Our geospatial research staff design, develop, and manage GIS resources for use in international health, governance, and education projects. We work with a variety of existing GIS databases, supplanted with data collected in local field operations, to support international monitoring and evaluation projects, educational development, and local government.
We also assist with geospatial capacity building by
- Planning and budgeting for GIS activities and programs for both routine operations and proposal development
- Identifying, developing and implementing GIS-related training and professional development programs
- Managing and administering GIS operations
- Developing, planning, and implementing stand-alone and network-based GIS installations
- Optimizing spatial data management practices
We create custom GIS tools to meet client needs for environmental information. Our expertise includes
- Geospatial database and data systems design
- Web mapping applications
- Geospatial data development, integration, and synthesis
- Environmental modeling
- Data mining
Our GIS services support multi-tiered applications throughout the life-cycle, from conceptualization to deployment. We bring our experience designing and developing complex geospatial databases to ensure that the complex nature of spatio-temporal, multi-dimensional environmental data are properly modeled and managed.
Read more about how we apply our GIS expertise to the Models of Infectious Disease Agent Study (MIDAS) program for the National Institutes of Health.
Our geospatial scientists work closely with air and water quality researchers to manage air and water data and to develop geospatial analysis and modeling methods in support of air and water quality research. We have substantial experience using federal air and water monitoring databases, including those that manage information on criteria pollutants, air toxics, PM10, PM2.5, emissions inventories, ambient air modeling networks, 305(b), 303(d), and total maximum daily load.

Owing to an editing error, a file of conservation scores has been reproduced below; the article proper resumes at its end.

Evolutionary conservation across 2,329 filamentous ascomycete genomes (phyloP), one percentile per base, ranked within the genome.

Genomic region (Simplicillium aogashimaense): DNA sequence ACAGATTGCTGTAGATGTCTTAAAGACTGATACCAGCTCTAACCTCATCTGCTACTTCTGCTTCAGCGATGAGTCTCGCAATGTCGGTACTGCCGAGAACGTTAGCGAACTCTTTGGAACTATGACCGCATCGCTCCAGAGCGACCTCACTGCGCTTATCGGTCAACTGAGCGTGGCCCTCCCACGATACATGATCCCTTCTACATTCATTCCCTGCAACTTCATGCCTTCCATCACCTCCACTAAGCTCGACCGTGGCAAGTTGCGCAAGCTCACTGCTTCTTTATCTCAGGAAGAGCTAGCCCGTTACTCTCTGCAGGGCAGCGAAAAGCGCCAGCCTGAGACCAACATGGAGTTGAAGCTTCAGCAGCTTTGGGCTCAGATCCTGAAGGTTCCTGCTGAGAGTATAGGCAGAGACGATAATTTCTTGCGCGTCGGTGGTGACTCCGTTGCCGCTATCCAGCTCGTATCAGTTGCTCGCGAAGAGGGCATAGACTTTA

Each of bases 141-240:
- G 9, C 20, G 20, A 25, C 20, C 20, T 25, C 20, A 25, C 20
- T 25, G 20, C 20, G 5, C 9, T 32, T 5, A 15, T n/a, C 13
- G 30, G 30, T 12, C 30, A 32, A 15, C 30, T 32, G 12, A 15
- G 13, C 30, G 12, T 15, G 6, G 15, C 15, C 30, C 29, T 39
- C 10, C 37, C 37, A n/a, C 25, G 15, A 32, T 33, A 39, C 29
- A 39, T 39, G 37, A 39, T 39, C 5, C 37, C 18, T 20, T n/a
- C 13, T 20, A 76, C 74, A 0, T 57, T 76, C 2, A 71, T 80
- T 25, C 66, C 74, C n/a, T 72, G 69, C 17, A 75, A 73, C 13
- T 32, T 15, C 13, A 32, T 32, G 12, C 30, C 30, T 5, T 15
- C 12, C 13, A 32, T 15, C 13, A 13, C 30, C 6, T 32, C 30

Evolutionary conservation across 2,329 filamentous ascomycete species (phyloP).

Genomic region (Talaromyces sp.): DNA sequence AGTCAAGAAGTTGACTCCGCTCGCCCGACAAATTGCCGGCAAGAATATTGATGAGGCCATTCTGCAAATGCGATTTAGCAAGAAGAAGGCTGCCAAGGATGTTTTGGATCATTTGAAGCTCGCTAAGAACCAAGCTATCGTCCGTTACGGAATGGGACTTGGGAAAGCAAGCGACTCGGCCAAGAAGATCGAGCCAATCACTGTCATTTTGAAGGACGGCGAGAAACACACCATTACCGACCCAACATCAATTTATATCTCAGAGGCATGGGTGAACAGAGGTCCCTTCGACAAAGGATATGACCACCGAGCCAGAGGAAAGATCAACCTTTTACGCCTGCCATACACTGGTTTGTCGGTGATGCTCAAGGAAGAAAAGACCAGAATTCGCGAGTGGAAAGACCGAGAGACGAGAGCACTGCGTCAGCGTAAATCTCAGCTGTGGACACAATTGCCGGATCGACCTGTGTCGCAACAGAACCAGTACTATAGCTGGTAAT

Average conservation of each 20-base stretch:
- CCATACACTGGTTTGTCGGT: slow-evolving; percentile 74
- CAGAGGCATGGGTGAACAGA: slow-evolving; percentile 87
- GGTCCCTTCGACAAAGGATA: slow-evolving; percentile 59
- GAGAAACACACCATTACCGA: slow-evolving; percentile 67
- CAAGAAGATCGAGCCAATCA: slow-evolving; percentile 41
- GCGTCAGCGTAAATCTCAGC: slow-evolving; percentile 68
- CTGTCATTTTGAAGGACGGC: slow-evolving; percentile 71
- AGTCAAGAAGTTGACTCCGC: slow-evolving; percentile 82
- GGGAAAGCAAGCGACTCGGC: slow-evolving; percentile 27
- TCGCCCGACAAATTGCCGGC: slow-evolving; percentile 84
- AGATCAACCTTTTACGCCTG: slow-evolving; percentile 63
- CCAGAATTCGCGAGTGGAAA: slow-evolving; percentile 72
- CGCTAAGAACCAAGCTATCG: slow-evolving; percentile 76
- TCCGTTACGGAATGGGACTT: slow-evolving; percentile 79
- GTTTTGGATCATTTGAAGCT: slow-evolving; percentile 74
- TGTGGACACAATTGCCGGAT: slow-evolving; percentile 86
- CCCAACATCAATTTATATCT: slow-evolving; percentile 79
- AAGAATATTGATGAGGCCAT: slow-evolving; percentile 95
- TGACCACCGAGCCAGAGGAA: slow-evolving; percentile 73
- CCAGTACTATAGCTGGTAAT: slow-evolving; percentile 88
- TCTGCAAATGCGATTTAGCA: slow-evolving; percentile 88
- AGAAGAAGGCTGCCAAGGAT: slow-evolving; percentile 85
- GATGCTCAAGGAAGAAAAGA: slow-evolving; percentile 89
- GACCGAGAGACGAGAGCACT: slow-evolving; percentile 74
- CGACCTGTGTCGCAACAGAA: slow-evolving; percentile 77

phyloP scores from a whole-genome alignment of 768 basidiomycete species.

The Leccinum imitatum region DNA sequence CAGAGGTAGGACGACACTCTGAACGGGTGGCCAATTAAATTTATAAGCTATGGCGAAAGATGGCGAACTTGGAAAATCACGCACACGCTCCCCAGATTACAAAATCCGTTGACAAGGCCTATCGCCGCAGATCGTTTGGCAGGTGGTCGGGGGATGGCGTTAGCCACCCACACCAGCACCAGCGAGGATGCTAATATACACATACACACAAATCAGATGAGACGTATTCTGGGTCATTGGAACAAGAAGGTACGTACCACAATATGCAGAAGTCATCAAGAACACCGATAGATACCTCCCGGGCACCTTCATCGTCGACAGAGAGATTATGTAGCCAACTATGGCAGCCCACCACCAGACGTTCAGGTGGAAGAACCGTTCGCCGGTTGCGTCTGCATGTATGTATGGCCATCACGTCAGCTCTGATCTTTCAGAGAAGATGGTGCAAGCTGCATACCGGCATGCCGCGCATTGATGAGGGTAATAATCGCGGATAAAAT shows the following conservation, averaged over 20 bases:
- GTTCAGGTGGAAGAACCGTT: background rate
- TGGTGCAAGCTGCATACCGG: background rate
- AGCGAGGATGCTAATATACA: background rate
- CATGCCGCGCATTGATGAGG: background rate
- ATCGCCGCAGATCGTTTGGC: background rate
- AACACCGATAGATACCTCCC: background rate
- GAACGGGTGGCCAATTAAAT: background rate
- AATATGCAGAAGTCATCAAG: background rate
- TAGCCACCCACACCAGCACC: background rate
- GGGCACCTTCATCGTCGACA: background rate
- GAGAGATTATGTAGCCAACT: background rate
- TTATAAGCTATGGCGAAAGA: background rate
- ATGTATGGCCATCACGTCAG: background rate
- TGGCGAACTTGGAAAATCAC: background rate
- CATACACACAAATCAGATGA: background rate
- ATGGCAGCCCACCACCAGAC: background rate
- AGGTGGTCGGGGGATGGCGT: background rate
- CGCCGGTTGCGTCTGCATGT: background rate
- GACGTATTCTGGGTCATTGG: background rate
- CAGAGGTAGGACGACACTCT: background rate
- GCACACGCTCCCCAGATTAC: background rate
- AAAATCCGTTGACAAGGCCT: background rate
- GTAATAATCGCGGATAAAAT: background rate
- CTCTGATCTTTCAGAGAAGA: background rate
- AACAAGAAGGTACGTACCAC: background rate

We employ standard geospatial analysis techniques and develop new and innovative methods for specialized air and water quality research. Areas of particular strength include
- Integration and analysis of air dispersion and air deposition models in geospatial environments
- Use of large-scale surface water flow analysis and modeling techniques, developed for use with national geospatial hydrography databases such as the National Hydrography Dataset (NHD) and NHDPlus
We developed the automated procedures used to conflate and integrate the U.S. Geological Survey’s digital line graph-enhanced hydrography layer with EPA’s Reach File Version 3 hydrography layer to produce the initial NHD. We also developed the complex visual/manual editing software used to check and correct errors in the automated procedures.
We have developed many desktop and Web-based systems to collect, manage, analyze, and disseminate complex national water datasets for EPA, including the Drinking Water Mapping Application and the PC-based and Web-based Reach Indexing Tools.
We use geospatial tools to collect, integrate, and analyze the wide variety of data necessary to properly characterize and assess the potential impacts of environmental and human health stressors. To accommodate the multimedia nature of risk assessments, we use geospatial data and analysis techniques for land, air, and water impacts and for population-based risk impacts.
Geospatial data and analysis techniques are integral to several of the multimedia models we develop, including the Multimedia, Multipathway, Multireceptor Risk Assessment (3MRA) model and the Data for Environmental Modeling (D4EM) tool. We apply geospatial science to define the underlying data and analysis needs and the user interface requirements to build robust geospatial tools for conducting and evaluating environmental and health risks.